Slaves of the Revolution: Enslaved Public Labor in the War for Independence
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Slaves of the Revolution: Enslaved Public Labor in the War for Independence

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“Slaves of the Revolution” studies the relationship between slavery and the American Revolution through a social history of enslaved people at public works. I argue that patriot state governments relied on public works such as shipyards and ironworks as carceral spaces to hold three categories of bondpeople: Black loyalists they recaptured, enslaved people they confiscated from white loyalists, and enslaved people near British posts and ships. In the process of securing slavery during the war, states claimed new administrative and policing powers over enslaved people and slaveholders. Enslaved people resisted patriot seizure and corvée with a variety of strategies that were broadly refugee, from marronage to fashioning themselves into wards of the state. I argue that patriots responded to the labor and resistance of public bondpeople during the War for Independence by making the expansion and regulation of slavery into a key military and political goal of the Revolution. Enslaved people’s freedom-seeking in the American Revolution was therefore not just from slavery in general but against the slaving practices of patriot institutions. Chapter one argues that Black loyalists recaptured by Virginia militia and sent to a lead mine both challenged and founded patriot claims to political legitimacy at the outset of the Revolution. Chapter two explores slave confiscation as a police action and how bondpeople confiscated survived public labor by positioning themselves as public charges. Chapter three shows how the Continental Army assisted slave confiscation in the South and examines military impressment as a race-making practice. Chapter four studies the daily lives of state-owned laborers in the South Carolina and Virginia navies who built the ships that patrolled Southern rivers for runaways, 1775-1781. Chapter five examines how runaways to the British politicized their public labor, for both sides, to fashion themselves into refugees from the Revolution.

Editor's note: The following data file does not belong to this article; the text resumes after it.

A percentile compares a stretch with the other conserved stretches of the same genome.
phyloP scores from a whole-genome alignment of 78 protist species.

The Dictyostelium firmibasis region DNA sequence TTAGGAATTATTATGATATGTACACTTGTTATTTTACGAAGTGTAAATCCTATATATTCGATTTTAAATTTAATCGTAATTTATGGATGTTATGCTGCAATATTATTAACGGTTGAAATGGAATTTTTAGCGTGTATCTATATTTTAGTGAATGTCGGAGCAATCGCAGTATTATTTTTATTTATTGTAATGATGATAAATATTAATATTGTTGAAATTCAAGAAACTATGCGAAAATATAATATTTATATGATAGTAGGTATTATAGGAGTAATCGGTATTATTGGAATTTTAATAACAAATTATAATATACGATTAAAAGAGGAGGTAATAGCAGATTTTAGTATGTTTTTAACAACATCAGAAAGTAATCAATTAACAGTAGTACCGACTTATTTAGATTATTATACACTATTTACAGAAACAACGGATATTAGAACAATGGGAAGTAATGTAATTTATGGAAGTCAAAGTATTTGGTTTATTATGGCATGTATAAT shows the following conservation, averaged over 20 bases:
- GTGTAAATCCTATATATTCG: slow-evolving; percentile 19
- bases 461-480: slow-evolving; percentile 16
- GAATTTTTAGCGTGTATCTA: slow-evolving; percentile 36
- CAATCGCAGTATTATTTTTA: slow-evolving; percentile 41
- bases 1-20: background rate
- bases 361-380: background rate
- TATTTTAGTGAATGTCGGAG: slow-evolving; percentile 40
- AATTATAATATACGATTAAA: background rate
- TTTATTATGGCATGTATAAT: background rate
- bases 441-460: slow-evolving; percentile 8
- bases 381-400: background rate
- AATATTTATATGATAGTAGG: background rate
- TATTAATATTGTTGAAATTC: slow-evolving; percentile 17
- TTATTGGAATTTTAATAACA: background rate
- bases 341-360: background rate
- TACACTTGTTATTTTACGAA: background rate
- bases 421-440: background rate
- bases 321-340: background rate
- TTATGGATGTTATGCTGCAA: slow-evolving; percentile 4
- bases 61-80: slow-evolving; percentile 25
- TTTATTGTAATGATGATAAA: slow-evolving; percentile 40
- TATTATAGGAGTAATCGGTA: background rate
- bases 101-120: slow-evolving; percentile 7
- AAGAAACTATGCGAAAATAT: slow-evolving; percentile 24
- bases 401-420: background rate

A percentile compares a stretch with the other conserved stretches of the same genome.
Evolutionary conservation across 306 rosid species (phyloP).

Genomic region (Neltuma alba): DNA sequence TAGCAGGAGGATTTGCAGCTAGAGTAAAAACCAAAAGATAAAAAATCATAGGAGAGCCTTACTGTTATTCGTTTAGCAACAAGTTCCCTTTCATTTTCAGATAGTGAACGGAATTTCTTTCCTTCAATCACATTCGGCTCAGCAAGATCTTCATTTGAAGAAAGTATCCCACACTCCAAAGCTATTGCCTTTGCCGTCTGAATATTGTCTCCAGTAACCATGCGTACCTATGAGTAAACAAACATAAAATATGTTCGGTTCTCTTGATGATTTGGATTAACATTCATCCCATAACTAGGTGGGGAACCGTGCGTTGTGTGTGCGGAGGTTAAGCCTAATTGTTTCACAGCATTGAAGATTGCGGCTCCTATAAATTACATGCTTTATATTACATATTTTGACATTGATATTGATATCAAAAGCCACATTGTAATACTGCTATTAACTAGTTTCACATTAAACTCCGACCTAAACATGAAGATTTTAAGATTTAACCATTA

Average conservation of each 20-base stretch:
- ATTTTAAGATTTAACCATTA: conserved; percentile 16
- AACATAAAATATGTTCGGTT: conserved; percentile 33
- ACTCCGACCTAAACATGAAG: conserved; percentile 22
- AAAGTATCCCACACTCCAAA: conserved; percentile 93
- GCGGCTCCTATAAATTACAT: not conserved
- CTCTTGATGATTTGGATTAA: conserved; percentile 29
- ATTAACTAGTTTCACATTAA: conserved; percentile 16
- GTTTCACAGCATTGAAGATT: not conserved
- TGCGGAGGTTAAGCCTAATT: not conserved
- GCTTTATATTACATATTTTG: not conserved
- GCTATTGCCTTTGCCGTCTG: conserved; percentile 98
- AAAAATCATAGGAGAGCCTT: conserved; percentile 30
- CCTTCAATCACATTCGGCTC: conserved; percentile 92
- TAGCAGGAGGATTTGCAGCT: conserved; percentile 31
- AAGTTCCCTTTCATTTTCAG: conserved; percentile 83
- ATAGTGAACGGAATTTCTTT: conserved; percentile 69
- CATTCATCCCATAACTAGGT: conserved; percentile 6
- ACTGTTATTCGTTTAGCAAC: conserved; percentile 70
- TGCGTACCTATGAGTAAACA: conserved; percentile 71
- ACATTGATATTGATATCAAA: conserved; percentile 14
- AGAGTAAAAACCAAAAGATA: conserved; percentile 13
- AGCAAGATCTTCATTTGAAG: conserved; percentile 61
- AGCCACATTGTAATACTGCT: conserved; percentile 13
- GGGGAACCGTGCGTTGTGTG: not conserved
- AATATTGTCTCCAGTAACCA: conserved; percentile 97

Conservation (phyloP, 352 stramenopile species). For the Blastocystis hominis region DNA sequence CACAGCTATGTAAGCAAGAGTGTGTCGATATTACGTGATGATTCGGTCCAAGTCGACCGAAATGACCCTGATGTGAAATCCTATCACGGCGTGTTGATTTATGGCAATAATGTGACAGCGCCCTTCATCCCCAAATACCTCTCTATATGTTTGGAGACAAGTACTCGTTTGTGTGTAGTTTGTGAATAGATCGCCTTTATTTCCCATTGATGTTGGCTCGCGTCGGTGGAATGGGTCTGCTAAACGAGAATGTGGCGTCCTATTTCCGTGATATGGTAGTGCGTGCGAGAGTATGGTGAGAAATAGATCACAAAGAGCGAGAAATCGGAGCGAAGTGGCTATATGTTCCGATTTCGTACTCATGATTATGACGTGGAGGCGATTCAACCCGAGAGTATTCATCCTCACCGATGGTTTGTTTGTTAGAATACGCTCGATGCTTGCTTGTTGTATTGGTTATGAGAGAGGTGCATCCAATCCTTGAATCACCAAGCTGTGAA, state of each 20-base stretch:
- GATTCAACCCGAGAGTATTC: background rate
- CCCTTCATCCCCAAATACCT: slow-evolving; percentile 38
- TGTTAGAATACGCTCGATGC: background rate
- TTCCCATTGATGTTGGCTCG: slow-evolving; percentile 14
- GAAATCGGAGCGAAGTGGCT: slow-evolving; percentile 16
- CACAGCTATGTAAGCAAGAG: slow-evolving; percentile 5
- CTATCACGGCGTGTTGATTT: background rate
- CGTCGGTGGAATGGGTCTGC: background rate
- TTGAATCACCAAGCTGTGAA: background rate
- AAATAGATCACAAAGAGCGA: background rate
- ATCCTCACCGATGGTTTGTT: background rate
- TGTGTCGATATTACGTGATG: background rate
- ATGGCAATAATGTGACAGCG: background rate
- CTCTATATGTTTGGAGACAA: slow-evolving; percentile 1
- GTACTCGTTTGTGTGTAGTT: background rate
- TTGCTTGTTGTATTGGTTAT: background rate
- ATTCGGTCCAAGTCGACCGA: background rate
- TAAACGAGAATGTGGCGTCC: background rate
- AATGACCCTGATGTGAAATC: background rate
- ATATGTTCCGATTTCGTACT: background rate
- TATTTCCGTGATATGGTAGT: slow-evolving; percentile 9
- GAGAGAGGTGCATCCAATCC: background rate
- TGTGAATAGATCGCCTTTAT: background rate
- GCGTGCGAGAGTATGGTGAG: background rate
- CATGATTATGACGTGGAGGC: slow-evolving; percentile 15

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This item is under embargo until May 20, 2027.